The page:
And this is what makes mobile applications a highly desirable medium for marketing and advertising, perhaps the most desirable right now.
Based on the numbers I stated earlier, it is clear that mobile applications have tremendous reach.
There are real marketing and advertising benefits to be had from the well thought-out use of mobile applications, but these benefits lie in an integrated, comprehensive strategy – not a one-hit-wonder approach.
Cornerstone of mobile marketing?
As evidence of the pace of change in this industry, it was only five years ago that SMS messaging was the be-all and end-all of mobile marketing.
Do you remember those days? And do you remember people staring at you in disbelief that anything more than SMS was possible?
Now, the range of marketing sub-channels available through the mobile medium has more than tripled.
Marketers have the option of engaging in traditional SMS campaigns, creating proprietary mobile applications, advertising on third-party applications or mobile advertising networks, or creating a mobile Web presence.
Of these, mobile applications are perhaps the cornerstone, at least today.
Tomorrow, it may be the much-anticipated mobile Internet. Or, if wireless carriers drastically revamp their pricing schemes – admittedly unlikely – the direct-interaction, high-response nature of SMS marketing may catapult it back to a position of dominance.
But that is a big may.
Or perhaps mobile advertising networks will become the most important aspect of mobile marketing, as some of the larger players have been betting on.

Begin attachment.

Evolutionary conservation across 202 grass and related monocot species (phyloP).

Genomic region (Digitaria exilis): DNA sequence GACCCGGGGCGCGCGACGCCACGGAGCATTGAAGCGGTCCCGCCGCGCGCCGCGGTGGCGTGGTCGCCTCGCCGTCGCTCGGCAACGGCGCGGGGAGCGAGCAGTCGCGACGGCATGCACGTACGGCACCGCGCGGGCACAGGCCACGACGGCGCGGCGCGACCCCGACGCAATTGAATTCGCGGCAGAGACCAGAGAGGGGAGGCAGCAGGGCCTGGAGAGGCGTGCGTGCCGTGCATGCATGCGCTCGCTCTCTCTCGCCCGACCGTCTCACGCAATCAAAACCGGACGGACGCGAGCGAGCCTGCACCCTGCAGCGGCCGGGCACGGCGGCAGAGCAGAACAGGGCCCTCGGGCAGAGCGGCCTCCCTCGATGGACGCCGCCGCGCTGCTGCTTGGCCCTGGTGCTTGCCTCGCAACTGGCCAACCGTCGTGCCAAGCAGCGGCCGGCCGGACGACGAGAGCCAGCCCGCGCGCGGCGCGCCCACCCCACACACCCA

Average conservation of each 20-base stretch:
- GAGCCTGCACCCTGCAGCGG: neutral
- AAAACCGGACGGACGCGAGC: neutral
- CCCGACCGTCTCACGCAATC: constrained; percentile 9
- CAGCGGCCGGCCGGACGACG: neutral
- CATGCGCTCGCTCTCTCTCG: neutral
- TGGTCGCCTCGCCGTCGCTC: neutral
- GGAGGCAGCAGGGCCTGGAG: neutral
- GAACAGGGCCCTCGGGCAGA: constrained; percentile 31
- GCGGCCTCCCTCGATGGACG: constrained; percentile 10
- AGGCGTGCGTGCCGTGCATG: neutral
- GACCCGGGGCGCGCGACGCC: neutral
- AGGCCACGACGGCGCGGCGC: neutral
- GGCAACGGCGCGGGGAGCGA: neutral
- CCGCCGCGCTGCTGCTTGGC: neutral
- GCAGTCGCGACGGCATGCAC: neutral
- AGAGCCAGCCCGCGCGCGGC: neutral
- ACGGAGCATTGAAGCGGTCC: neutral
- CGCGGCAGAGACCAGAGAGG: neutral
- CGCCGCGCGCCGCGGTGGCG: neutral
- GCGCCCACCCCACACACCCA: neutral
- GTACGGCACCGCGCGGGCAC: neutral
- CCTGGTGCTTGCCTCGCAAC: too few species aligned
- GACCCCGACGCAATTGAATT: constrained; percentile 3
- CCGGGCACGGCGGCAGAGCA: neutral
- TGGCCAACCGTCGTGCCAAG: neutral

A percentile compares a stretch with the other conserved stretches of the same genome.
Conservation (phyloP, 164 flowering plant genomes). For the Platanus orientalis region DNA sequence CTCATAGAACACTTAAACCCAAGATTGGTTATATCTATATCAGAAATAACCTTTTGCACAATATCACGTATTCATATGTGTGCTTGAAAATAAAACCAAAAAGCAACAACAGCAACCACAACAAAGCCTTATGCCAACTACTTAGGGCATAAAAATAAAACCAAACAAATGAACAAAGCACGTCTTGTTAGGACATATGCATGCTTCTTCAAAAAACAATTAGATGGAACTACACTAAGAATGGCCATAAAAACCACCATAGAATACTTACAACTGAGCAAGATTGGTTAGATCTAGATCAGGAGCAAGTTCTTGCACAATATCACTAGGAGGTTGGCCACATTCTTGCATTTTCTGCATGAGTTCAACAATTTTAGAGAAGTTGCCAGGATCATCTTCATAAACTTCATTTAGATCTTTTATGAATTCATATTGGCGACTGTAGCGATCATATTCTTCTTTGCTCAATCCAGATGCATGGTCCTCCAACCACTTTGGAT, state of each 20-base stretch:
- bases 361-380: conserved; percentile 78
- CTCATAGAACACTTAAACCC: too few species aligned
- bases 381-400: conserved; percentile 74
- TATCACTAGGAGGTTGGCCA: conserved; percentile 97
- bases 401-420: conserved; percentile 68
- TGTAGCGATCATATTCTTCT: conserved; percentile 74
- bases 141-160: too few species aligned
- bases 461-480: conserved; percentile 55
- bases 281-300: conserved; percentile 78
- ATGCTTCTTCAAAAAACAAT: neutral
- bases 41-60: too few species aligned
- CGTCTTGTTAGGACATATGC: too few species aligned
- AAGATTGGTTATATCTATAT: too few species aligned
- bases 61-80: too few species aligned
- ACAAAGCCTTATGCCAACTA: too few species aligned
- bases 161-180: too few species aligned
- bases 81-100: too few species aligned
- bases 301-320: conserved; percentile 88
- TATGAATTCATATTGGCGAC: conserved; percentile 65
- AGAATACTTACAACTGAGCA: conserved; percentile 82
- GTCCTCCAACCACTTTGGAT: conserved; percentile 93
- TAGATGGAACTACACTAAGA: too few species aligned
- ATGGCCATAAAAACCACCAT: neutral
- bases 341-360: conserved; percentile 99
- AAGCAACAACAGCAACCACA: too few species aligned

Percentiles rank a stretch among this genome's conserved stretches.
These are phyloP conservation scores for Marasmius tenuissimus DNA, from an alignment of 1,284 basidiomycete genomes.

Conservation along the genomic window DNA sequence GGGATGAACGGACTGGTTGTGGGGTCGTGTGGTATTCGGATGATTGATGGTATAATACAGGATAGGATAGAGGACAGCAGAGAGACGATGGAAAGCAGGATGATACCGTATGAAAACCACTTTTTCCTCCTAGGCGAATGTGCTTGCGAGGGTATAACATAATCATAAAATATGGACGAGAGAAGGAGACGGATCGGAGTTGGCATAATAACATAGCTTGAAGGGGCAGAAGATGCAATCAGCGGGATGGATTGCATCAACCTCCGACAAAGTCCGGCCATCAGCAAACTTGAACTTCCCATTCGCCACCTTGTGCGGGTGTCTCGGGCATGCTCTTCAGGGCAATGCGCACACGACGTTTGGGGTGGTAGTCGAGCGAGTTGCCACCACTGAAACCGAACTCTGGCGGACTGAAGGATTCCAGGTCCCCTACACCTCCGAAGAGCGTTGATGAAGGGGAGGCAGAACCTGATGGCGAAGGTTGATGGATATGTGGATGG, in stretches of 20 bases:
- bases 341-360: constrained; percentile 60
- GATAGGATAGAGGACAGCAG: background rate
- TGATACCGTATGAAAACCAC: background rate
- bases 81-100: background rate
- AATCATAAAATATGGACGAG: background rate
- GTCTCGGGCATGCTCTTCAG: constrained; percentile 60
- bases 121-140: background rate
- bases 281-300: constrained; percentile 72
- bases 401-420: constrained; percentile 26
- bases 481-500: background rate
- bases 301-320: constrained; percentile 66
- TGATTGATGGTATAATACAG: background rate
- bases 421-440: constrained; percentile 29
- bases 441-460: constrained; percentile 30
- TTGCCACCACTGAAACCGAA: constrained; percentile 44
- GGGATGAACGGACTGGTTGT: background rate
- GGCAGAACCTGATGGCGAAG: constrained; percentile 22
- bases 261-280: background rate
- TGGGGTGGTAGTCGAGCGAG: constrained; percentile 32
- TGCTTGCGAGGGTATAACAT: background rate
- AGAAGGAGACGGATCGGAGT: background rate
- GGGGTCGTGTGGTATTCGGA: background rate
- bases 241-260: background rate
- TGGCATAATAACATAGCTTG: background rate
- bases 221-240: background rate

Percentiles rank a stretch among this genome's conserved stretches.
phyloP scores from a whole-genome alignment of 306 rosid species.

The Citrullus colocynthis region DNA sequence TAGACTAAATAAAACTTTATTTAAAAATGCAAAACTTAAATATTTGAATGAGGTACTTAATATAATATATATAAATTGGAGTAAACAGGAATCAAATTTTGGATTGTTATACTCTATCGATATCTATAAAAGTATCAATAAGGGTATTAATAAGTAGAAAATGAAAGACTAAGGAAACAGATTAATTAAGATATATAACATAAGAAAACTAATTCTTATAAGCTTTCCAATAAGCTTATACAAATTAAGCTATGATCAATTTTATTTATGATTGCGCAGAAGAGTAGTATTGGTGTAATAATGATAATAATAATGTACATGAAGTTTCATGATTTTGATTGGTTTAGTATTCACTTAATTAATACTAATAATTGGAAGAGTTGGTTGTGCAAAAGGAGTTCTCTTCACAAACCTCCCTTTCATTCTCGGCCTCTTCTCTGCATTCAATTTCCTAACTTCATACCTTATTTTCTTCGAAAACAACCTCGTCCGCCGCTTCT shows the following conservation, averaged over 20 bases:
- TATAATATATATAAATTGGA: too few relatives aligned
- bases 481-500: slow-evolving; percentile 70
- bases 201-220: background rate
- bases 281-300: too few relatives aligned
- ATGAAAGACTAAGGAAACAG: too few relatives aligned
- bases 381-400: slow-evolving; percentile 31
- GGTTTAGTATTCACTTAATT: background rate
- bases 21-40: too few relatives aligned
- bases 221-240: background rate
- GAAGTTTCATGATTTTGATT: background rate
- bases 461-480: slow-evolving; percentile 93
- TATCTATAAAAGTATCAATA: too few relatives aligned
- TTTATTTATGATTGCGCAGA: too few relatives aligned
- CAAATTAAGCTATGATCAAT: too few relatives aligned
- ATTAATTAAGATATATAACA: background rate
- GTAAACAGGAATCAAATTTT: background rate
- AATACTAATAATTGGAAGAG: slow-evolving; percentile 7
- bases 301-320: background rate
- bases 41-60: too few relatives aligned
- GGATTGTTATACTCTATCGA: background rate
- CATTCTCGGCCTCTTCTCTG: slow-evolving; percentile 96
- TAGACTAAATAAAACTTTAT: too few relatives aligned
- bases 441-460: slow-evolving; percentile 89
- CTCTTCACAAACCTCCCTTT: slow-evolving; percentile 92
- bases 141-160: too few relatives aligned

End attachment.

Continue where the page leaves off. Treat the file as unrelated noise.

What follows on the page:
My point is, the future is hard to determine with any exactness.
So rather than putting all the eggs in one big fat app basket, marketers are better off pursuing an integrated strategy that incorporates multiple aspects of the mobile medium, each according to their strength. Without this integration, the chances of success are so greatly minimized.
Key to success in Big Fat Apposhere?
A comprehensive approach to mobile marketing includes applications, incorporates the best aspects of SMS marketing, and emphasizes a strong mobile Internet presence.
An integrated approach also links application marketing to mediums such as social media as well as traditional channels.
A successful mobile marketing approach builds in visibility efforts, and aims to highlight the functionality or unique applications of the application and its supporting features.
In short, a mobile application is only as good as the marketing strategy that surrounds it.
Integration is the key to success for any mobile application-based marketing initiative.
Coming up with a clever application that has little to do with a company’s overall marketing aims, providing simply gimmick value alone, is only sporadically successful – and even then, it has got to be extraordinarily clever and highly popular.
What happens most often, though, is that a company in a rush to enter into the mobile application arena will crank out something banal, or not particularly useful, the net effect being a complete waste of time.
If I step into the shoes of a marketer for a moment, the temptation to jump into the mobile application pool with both feet is great: all those millions to reach, all those impressions to be had. But a pragmatic and realistic approach will, hands down, lead to better and more sustainable results.
Integration is the true future of mobile marketing, however sexy and appealing mobile applications may appear to be. Any other way has a fat chance of succeeding.
Vanessa Horwell is Chief Visibility Officer at ThinkInk. She works with companies in the U.S., UK and Europe to improve their visibility through strategic public relations and new media channels. Reach her at firstname.lastname@example.org.